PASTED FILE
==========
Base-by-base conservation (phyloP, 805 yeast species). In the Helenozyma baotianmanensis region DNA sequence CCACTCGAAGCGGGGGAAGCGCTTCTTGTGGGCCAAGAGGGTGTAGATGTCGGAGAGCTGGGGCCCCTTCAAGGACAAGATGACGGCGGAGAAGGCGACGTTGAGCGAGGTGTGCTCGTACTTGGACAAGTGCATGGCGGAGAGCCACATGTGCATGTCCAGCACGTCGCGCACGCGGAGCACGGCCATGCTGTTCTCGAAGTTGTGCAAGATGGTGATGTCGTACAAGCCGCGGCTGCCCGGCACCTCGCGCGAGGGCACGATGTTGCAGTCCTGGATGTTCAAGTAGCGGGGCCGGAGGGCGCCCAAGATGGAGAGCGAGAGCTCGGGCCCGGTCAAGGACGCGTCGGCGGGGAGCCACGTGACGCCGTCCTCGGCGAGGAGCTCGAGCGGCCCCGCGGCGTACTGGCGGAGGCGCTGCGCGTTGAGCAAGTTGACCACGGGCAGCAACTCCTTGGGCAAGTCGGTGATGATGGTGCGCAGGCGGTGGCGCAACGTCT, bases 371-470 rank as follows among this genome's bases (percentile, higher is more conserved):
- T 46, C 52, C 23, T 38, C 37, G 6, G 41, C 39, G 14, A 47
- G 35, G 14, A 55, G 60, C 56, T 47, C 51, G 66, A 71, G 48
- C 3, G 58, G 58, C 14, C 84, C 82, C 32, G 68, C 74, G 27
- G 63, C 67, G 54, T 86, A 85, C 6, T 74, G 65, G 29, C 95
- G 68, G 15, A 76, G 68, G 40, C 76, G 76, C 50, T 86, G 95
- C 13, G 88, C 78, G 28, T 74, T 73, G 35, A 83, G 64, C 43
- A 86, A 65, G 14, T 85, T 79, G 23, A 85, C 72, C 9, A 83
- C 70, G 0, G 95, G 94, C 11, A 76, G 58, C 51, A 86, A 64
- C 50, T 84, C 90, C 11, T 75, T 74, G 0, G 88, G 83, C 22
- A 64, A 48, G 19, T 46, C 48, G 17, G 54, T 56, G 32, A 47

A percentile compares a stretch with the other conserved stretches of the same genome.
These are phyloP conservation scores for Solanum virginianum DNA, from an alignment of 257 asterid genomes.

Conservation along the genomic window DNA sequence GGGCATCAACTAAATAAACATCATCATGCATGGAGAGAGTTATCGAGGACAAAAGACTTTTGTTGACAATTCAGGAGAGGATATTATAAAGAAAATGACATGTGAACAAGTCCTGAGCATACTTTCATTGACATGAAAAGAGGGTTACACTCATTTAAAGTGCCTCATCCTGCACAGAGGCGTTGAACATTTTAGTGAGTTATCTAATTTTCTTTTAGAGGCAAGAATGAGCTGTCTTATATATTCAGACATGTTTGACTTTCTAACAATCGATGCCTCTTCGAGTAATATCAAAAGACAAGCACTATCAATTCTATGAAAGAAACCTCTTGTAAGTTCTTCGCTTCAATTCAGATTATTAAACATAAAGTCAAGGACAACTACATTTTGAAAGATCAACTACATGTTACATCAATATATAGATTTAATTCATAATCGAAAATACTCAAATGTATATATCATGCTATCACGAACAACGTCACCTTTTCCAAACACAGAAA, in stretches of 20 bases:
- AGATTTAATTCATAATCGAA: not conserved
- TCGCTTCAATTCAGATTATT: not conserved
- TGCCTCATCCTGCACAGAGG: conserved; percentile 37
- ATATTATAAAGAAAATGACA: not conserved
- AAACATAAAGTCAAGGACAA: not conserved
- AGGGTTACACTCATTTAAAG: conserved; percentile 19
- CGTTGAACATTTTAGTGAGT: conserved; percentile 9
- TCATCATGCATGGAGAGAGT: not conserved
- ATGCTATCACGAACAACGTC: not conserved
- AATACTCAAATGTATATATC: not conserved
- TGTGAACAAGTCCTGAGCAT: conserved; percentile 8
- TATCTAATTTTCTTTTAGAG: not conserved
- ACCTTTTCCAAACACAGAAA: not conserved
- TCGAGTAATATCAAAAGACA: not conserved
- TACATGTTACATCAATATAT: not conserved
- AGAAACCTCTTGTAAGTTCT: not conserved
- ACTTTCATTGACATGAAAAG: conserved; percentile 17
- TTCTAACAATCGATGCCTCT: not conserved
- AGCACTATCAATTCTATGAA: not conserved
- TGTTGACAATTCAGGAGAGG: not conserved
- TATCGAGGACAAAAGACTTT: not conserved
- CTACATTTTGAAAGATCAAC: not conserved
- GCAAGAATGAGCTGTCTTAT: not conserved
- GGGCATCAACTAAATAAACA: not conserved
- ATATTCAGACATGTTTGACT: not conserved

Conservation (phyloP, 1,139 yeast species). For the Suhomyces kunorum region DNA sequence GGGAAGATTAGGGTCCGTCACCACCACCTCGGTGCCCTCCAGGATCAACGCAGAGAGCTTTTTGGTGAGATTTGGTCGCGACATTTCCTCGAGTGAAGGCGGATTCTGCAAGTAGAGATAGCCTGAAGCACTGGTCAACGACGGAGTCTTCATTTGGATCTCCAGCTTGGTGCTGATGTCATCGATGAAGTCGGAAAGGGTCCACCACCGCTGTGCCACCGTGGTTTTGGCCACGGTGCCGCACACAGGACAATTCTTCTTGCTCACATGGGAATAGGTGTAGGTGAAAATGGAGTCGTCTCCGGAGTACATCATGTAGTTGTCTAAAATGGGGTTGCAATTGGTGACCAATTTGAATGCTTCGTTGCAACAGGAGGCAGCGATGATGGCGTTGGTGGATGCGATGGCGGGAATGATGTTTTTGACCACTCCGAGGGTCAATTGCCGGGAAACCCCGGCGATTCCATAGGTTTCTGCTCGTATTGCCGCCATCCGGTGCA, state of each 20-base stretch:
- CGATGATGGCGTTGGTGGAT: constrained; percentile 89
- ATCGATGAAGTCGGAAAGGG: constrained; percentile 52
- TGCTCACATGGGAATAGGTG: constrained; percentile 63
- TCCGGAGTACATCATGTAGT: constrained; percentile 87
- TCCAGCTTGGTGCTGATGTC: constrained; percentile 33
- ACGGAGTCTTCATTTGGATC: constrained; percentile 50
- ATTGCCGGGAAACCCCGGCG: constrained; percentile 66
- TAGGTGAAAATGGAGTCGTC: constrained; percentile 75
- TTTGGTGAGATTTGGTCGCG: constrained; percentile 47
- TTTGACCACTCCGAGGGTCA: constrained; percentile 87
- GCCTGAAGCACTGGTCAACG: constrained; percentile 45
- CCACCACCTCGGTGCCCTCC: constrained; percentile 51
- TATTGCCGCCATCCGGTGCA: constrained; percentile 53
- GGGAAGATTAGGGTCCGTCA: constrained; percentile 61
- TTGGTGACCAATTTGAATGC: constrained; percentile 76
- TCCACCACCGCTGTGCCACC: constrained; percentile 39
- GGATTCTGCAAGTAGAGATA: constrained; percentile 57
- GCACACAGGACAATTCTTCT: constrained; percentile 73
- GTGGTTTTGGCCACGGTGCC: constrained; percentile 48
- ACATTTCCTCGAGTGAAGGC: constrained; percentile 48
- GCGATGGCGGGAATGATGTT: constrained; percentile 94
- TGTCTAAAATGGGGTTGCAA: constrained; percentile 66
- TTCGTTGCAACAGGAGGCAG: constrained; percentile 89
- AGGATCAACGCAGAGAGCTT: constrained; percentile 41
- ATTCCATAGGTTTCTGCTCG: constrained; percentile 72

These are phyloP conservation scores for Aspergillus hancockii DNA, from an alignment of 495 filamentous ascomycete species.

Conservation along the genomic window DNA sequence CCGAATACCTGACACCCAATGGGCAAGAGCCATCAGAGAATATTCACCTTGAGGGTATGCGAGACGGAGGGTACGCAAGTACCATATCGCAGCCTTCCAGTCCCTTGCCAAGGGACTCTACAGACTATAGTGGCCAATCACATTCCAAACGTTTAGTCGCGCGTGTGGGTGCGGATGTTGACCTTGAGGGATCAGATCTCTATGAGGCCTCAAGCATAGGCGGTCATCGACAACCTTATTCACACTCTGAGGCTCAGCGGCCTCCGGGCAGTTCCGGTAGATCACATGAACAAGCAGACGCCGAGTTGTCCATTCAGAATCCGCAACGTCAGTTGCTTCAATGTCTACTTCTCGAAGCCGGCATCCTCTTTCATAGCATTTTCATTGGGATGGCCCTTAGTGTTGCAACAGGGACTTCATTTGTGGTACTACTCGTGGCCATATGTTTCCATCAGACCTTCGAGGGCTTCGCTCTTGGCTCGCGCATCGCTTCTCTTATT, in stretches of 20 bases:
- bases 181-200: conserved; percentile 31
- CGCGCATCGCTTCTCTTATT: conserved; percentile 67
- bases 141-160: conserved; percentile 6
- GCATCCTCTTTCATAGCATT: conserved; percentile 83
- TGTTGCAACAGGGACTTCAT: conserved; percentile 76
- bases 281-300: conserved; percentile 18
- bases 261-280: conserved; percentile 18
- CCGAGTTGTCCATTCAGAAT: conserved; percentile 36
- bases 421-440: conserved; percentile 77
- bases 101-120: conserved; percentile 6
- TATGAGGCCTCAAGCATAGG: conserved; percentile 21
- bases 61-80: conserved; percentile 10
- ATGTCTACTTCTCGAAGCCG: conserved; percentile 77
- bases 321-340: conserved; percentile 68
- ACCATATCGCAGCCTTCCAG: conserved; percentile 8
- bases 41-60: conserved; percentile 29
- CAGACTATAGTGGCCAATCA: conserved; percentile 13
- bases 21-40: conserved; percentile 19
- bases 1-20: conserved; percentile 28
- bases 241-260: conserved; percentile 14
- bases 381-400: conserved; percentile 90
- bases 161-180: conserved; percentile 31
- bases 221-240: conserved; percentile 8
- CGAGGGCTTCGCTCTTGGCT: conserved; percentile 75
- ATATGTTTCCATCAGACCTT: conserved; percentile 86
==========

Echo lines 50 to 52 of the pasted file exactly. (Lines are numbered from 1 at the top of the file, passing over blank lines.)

- TTTGACCACTCCGAGGGTCA: constrained; percentile 87
- GCCTGAAGCACTGGTCAACG: constrained; percentile 45
- CCACCACCTCGGTGCCCTCC: constrained; percentile 51